• 3 minutes Cyberattack Forces Shutdown Of Largest Gasoline Pipeline In United States - Zero Hedge
  • 6 minutes Renewable Energy Capacity Jumped 45% Worldwide In 2020; IEA Sees 'New Normal'
  • 11 minutes Forecasts for Natural Gas
  • 3 hours U.S. Presidential Elections Status - Electoral Votes
  • 5 hours Is the Republican Party going to perpetuate lies about the 2020 election and attempt to whitewash what happened on January 6th?
  • 6 hours Electric vehicle market growth is a blessing for some metals — and not a big worry for oil
  • 6 hours GREEN NEW DEAL = BLIZZARD OF LIES
  • 10 hours CRAPPIFORNIA DOES IT AGAIN! California proposes to steer new homes from gas appliances
  • 20 hours Сryptocurrency predictions
  • 23 hours 1 in 5 electric vehicle owners in California switched back to gas because charging their cars is a hassle, new research shows
  • 1 day Joe Biden's Presidency
  • 6 hours .
Tsvetana Paraskova

Tsvetana Paraskova

Tsvetana is a writer for Oilprice.com with over a decade of experience writing for news outlets such as iNVEZZ and SeeNews. 

More Info

Premium Content

Shell Doubled Its Oil Trading Profits In 2020

Shell doubled its crude and refined products trading profits in 2020 from 2019, with its trading offsetting some of the negative effects of the collapse in refining margins and fuel demand during the pandemic.

Shell’s detailed annual report for 2020 from this week showed that its Trading & Supply segment was a large contributor to the Oil Products division, with earnings rising to nearly $2.6 billion, double the $1.3 billion of Trading & Supply earnings for 2019.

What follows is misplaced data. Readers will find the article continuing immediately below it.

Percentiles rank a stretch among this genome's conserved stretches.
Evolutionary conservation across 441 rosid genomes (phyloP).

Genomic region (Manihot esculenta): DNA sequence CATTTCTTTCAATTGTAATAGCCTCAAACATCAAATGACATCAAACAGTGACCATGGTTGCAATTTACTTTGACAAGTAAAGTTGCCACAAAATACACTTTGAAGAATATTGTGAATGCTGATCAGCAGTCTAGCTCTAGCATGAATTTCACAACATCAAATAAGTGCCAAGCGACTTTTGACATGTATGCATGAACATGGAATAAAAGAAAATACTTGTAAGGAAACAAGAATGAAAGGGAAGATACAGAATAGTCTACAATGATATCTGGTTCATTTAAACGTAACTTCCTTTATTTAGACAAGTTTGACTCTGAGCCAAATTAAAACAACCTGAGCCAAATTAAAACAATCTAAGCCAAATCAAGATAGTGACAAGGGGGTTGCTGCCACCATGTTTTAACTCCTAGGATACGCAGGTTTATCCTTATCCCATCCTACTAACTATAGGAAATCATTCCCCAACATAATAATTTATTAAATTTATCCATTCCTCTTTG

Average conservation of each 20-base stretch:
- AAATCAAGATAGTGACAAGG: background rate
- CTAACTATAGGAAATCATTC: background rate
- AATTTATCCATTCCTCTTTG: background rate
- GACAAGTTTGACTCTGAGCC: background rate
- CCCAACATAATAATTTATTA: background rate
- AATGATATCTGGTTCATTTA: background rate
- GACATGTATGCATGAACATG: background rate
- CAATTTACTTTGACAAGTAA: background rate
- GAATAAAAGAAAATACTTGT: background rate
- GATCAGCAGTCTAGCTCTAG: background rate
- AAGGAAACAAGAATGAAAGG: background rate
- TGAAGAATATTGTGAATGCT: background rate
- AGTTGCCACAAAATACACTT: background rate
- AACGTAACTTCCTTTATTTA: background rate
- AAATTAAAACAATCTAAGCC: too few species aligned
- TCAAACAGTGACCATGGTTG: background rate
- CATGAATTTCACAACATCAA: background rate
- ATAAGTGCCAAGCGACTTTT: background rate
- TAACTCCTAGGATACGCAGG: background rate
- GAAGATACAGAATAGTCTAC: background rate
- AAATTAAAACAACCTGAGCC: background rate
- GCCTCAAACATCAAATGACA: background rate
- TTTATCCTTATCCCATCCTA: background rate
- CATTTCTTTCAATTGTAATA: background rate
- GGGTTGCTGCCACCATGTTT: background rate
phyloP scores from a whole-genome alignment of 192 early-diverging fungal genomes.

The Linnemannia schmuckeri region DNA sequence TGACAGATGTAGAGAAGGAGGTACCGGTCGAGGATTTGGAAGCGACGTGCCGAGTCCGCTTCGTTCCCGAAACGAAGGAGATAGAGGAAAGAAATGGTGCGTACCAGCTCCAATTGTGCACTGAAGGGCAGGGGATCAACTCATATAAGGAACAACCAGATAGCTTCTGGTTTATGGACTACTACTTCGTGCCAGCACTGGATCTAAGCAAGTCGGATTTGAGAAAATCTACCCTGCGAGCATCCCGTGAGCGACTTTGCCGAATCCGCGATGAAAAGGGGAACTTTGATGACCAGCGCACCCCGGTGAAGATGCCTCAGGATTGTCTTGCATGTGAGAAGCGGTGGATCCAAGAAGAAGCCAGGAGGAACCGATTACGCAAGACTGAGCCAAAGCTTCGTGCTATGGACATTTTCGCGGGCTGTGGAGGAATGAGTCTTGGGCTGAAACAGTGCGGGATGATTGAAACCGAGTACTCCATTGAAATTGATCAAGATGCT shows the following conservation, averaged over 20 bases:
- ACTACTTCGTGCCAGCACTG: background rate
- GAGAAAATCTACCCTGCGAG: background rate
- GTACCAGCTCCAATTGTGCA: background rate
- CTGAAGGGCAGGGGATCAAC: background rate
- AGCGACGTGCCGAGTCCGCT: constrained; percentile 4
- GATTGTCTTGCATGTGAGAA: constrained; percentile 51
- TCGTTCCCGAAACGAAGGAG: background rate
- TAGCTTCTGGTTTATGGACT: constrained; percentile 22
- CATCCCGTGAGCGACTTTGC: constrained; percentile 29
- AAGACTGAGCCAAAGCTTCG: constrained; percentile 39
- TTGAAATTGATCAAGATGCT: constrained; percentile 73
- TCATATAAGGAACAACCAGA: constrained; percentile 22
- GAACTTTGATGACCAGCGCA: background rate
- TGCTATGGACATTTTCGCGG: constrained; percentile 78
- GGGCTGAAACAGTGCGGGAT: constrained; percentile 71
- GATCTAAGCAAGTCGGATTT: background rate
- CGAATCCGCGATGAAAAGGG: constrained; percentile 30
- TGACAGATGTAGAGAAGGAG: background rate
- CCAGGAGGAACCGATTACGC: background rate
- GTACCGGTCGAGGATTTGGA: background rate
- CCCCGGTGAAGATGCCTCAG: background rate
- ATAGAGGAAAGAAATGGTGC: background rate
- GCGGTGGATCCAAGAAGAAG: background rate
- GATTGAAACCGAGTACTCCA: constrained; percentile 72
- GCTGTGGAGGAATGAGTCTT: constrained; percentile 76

Total earnings in the Oil Products division were down to $5.995 billion in 2020, excluding net charges of almost $6.5 billion, compared with $6.231 billion in earnings in 2019. Trading & Supply accounted for 43 percent of the $5.995 billion earnings in the division last year, or $2.58 billion.

To compare, Trading & Supply represented 21 percent of the 2019 earnings of $6.231 billion, bringing in $1.3 billion in the last ‘normal year’ before the pandemic.  

The increased earnings from crude and refined products trading helped to some extent to mitigate the impact of the low oil prices, low refinery utilization, and low fuel demand last year.

Shell’s profits plunged by 87 percent in 2020, yet the supermajor managed to stay in the black, unlike BP or ExxonMobil.

Related Video: Fukushima's Radioactive Wastewater Disaster

BP is also benefiting from its trading operations. The UK-based supermajor likely sees its return on average capital employed in its large oil trading business at around $2.5 billion annually, according to Bloomberg’s estimates from September based on the company’s recent capital markets disclosures. 

BP, like most of the other Big Oil companies, doesn’t disclose how much its oil trading unit makes or how profitable those operations are. 

Europe’s oil and gas supermajors such as BP, Shell, and Total have vast oil trading operations and often trade more volumes of crude oil than the biggest independent commodity traders such as Trafigura, Vitol, or Glencore.

By Tsvetana Paraskova for Oilprice.com

More Top Reads From Oilprice.com:


Download The Free Oilprice App Today

Back to homepage





Leave a comment

Leave a comment




Oilprice - The No. 1 Source for Oil & Energy News